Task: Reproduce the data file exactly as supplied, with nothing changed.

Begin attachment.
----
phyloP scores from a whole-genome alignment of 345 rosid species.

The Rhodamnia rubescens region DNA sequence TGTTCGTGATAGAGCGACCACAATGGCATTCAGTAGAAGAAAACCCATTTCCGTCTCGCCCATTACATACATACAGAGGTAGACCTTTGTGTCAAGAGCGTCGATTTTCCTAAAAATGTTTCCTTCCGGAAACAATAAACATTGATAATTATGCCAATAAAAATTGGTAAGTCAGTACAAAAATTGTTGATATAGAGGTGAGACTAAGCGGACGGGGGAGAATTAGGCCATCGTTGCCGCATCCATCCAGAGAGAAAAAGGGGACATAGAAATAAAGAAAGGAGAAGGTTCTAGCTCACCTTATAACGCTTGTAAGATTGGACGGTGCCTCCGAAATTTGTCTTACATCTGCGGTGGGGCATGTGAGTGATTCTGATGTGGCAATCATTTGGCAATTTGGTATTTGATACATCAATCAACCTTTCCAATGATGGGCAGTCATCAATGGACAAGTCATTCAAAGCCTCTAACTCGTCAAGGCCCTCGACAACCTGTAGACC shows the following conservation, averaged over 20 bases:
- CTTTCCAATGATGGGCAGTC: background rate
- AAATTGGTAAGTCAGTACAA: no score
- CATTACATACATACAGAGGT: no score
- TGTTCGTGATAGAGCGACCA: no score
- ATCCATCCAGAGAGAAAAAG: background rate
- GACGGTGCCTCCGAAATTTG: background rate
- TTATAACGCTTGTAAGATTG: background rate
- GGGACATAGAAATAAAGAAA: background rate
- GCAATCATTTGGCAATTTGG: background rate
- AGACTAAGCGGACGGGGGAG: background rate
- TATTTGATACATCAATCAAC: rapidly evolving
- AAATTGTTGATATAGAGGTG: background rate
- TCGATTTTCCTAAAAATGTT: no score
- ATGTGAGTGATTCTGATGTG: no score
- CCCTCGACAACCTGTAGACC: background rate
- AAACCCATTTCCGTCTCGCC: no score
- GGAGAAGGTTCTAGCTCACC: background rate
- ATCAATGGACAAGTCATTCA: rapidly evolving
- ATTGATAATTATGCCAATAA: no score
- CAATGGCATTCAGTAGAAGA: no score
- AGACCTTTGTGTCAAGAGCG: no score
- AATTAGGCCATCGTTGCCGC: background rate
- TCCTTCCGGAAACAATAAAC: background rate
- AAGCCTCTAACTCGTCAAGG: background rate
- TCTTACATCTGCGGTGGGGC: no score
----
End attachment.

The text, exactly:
phyloP scores from a whole-genome alignment of 345 rosid species.

The Rhodamnia rubescens region DNA sequence TGTTCGTGATAGAGCGACCACAATGGCATTCAGTAGAAGAAAACCCATTTCCGTCTCGCCCATTACATACATACAGAGGTAGACCTTTGTGTCAAGAGCGTCGATTTTCCTAAAAATGTTTCCTTCCGGAAACAATAAACATTGATAATTATGCCAATAAAAATTGGTAAGTCAGTACAAAAATTGTTGATATAGAGGTGAGACTAAGCGGACGGGGGAGAATTAGGCCATCGTTGCCGCATCCATCCAGAGAGAAAAAGGGGACATAGAAATAAAGAAAGGAGAAGGTTCTAGCTCACCTTATAACGCTTGTAAGATTGGACGGTGCCTCCGAAATTTGTCTTACATCTGCGGTGGGGCATGTGAGTGATTCTGATGTGGCAATCATTTGGCAATTTGGTATTTGATACATCAATCAACCTTTCCAATGATGGGCAGTCATCAATGGACAAGTCATTCAAAGCCTCTAACTCGTCAAGGCCCTCGACAACCTGTAGACC shows the following conservation, averaged over 20 bases:
- CTTTCCAATGATGGGCAGTC: background rate
- AAATTGGTAAGTCAGTACAA: no score
- CATTACATACATACAGAGGT: no score
- TGTTCGTGATAGAGCGACCA: no score
- ATCCATCCAGAGAGAAAAAG: background rate
- GACGGTGCCTCCGAAATTTG: background rate
- TTATAACGCTTGTAAGATTG: background rate
- GGGACATAGAAATAAAGAAA: background rate
- GCAATCATTTGGCAATTTGG: background rate
- AGACTAAGCGGACGGGGGAG: background rate
- TATTTGATACATCAATCAAC: rapidly evolving
- AAATTGTTGATATAGAGGTG: background rate
- TCGATTTTCCTAAAAATGTT: no score
- ATGTGAGTGATTCTGATGTG: no score
- CCCTCGACAACCTGTAGACC: background rate
- AAACCCATTTCCGTCTCGCC: no score
- GGAGAAGGTTCTAGCTCACC: background rate
- ATCAATGGACAAGTCATTCA: rapidly evolving
- ATTGATAATTATGCCAATAA: no score
- CAATGGCATTCAGTAGAAGA: no score
- AGACCTTTGTGTCAAGAGCG: no score
- AATTAGGCCATCGTTGCCGC: background rate
- TCCTTCCGGAAACAATAAAC: background rate
- AAGCCTCTAACTCGTCAAGG: background rate
- TCTTACATCTGCGGTGGGGC: no score